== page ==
Dmitry Smit, Russian Cybersport Federation: “Our prize money is modest, it is measured in millions of rubles”
The president of the Cybersport Federation of Russia visits Kazan to sign a cooperation agreement with the Cabinet of Ministers of the Republic of Tatarstan
The grand finale of the open Cybersport Cup of Russia will take place in the Tatarstan capital in December. Realnoe Vremya asked President of the Cybersport Federation of Russia Dmitry Smit for details of the upcoming tournament and prospects of Russian cyberathletes in the light of possible disqualification of Russia at WADA.
Team Tatarstan in the final
The grand finale of the open Cybersport Cup of Russia will be in the Academic and Laboratory Building of Volga Region State Academy of Physical Culture, Sport and Tourism on 14-15 December. The cup will have two disciplines Dota 2 and Clash Royale and a special tournament Counter-Strike: Global Offensive. Admission to the competitions for fans will be free of charge, the organisers are inviting everybody.
As Dmitry Smit told Realnoe Vremya, 44 athletes from four countries — Russia, Latvia, Ukraine and Belarus — will be participating in the grand final.
“By the way, one of the teams is representing Tatarstan,” Smit stressed. 25,000 people from 15 countries participated in the tournament.
“Our prize money is modest, it is measured in millions of rubles”
In answer to Realnoe Vremya’s question about the amount of prize money for winners, Dmitry Smit laughed it off.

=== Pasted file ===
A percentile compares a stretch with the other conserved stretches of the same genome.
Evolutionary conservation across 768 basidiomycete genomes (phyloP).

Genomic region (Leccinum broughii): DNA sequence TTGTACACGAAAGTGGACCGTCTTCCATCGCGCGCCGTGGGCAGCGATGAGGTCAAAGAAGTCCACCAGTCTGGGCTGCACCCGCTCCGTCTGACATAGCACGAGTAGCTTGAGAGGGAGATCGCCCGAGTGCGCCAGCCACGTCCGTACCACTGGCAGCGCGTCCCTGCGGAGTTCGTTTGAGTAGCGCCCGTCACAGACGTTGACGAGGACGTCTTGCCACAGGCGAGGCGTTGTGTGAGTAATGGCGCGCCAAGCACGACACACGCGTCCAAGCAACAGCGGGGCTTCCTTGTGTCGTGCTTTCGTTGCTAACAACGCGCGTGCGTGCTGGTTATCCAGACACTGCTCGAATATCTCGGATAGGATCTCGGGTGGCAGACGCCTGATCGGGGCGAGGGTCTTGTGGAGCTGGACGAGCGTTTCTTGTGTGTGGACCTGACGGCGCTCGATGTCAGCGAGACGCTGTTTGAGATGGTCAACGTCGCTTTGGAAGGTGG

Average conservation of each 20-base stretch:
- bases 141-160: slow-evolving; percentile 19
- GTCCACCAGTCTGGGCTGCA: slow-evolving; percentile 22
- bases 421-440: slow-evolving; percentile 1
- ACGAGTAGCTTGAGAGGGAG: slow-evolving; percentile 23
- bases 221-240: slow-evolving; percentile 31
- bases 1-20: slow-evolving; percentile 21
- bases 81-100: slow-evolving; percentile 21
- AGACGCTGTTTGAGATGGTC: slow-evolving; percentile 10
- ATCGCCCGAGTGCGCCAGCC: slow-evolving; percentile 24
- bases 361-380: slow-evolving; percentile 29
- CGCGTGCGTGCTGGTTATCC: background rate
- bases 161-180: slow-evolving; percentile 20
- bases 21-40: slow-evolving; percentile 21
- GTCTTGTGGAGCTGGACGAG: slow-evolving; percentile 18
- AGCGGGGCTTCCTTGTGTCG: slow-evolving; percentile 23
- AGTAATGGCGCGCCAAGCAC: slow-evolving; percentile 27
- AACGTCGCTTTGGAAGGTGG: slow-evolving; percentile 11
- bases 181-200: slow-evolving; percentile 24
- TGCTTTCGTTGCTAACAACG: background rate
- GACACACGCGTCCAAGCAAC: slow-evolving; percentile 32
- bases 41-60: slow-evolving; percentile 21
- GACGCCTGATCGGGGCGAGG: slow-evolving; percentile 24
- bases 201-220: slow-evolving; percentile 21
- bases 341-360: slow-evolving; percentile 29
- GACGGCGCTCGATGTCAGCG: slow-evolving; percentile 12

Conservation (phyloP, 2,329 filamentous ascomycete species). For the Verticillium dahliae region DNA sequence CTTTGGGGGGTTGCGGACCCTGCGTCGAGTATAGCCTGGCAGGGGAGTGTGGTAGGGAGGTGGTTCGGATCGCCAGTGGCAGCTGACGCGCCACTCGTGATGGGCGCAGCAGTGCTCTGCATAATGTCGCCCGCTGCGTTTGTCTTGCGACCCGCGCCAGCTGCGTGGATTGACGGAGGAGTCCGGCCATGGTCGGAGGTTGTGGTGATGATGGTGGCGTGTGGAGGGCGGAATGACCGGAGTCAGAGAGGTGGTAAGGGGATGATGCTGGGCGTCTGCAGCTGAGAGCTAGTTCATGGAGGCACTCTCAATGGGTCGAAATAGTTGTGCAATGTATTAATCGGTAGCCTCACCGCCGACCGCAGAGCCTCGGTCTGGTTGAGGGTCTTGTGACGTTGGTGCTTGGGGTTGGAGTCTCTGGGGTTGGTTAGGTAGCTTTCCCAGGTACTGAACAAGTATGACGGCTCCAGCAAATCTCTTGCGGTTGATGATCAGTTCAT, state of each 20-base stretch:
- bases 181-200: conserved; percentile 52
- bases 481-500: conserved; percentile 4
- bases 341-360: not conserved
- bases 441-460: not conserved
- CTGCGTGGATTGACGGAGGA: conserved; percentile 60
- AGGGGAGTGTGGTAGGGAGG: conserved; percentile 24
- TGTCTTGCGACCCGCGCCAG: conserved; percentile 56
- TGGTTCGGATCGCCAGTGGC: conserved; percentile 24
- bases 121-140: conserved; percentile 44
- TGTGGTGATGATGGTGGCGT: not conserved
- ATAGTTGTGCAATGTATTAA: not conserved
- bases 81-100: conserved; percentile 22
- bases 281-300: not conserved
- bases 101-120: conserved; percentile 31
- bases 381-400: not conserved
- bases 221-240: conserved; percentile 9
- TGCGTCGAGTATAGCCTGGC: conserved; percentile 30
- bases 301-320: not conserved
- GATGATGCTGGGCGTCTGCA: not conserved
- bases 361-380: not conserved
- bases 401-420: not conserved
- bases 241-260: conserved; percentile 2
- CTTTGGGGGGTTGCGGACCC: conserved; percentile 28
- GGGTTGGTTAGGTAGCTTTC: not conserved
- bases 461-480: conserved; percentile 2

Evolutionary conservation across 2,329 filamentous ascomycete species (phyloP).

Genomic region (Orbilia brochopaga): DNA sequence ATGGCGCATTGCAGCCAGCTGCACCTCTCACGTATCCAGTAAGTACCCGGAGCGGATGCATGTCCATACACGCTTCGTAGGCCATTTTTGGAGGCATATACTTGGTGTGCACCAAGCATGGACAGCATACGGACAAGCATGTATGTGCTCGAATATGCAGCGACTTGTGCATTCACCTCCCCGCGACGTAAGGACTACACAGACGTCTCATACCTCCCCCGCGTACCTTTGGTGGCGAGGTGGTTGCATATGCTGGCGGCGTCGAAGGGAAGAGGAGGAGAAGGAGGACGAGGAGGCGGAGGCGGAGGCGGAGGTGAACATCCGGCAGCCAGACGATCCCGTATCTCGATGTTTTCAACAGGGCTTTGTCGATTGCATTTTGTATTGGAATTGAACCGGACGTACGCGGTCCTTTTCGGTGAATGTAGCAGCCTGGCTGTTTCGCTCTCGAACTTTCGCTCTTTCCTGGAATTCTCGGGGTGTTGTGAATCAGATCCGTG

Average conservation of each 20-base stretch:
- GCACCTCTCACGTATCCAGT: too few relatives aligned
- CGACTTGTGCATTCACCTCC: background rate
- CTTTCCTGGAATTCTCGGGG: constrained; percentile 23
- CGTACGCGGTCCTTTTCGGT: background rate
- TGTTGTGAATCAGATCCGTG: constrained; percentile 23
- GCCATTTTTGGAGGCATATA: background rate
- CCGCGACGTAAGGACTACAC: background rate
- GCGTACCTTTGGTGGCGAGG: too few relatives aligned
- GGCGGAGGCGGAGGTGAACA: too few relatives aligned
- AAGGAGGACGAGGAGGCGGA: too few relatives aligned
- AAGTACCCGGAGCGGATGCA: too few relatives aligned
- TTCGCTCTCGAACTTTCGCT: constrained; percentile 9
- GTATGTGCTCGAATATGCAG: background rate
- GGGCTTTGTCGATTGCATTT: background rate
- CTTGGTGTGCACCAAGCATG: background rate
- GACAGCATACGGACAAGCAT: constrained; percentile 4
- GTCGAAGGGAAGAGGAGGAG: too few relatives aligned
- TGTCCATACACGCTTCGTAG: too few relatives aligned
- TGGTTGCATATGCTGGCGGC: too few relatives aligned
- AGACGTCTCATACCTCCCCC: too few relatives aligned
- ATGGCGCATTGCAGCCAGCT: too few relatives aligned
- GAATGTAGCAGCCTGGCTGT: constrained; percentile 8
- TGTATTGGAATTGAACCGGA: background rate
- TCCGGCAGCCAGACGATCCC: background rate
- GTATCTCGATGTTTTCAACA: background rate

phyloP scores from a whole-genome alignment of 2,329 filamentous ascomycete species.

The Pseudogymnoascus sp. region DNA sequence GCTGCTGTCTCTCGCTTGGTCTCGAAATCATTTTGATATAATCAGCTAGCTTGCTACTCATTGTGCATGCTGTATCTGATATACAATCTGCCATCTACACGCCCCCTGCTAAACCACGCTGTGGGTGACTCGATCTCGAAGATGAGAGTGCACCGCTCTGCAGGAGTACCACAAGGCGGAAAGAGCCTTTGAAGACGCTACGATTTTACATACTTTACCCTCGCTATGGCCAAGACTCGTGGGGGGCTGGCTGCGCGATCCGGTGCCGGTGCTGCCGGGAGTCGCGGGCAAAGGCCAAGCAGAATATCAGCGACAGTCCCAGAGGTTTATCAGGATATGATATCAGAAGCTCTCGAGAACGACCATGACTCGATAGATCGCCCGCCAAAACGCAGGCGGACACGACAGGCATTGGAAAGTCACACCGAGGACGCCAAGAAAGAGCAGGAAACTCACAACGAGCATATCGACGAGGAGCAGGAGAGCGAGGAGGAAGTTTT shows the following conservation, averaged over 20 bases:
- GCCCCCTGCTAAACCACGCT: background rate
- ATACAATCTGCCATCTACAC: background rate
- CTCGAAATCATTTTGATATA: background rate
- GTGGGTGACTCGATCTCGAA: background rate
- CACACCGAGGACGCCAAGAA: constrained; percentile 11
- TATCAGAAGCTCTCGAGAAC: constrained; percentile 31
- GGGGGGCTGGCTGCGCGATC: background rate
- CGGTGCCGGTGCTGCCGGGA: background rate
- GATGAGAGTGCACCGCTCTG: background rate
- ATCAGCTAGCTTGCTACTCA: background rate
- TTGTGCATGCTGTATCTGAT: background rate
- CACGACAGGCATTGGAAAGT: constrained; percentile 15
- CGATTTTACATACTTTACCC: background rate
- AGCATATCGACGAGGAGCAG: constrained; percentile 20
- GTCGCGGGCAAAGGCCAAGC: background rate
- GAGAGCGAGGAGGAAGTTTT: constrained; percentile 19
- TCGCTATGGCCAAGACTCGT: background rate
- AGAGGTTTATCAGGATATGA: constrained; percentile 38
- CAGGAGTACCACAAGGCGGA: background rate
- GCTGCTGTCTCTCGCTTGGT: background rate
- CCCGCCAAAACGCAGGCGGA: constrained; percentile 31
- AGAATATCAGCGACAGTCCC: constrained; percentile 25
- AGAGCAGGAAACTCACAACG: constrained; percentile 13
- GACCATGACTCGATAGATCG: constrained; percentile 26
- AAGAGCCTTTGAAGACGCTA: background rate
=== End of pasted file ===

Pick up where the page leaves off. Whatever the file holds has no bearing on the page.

“Our prize money is modest, it is measured in millions of rubles. By cybersport standards, it is really little (Editor’s Note: winners of the biggest international cybersport competitions get millions of dollars from the organisers), but if we compare it with the awards in other sports competitions, our prize money looks quite impressive, especially if we consider that the participants are young guys,” the president of the Cybersport Federation of Russia explained.
“WADA sanctions aren’t imposed on cybersport”
The International Cybersport Federation, whose member the Russian federation is, has the status of a member of World Anti-Doping Agency. This is why as strange as it might sound, cyberathletes have to take tests in international competitions.
As it is known, WADA can impose further sanctions on Russia on 9 December and expel our country from international competitions. Realnoe Vremya asked Dmitry Smit about the consequences of such a decision for cybersport.
“In our case, we don’t think that it will have a serious impact. Yes, we are members of the international federation, but computer sport and cybersport happen not to be recognised by the International Olympic Committee so far, so these sanctions aren’t imposed on us,” Dmitry Smith claimed.
“Kazan has every chance of becoming a cybersport capital of Russia”
The final of the Open Cup of Russia is not the first competition held in Kazan. A republican cup that showed the city is ready to host larger competitions already took place here.
“It will, of course, be hard to invite the majors because it is a commercial story, not sports. But it is quite possible to hold a big international tournament with the strongest participants and very serious sums of prize money,” Dmitry Smit thinks. “Kazan is often called the sports capital of Russia, and I think it has every chance of becoming a cybersport capital too.”
Vice Chairwoman of the republican government Leyla Fazleyeva thinks that the December tournament will become a good opportunity for Tatarstan to, on the one hand, to use groundwork of the Russian Cybersport Federation in hosting international cybersport competition and, on the other hand, share its experience in organising competitions.
“Cybersport has rapidly developed around the world in the last years, and Tatarstan is involved in this process,” Fazleyeva claimed and put her signature below the agreement on cooperation with the Russian Cybersport Federation.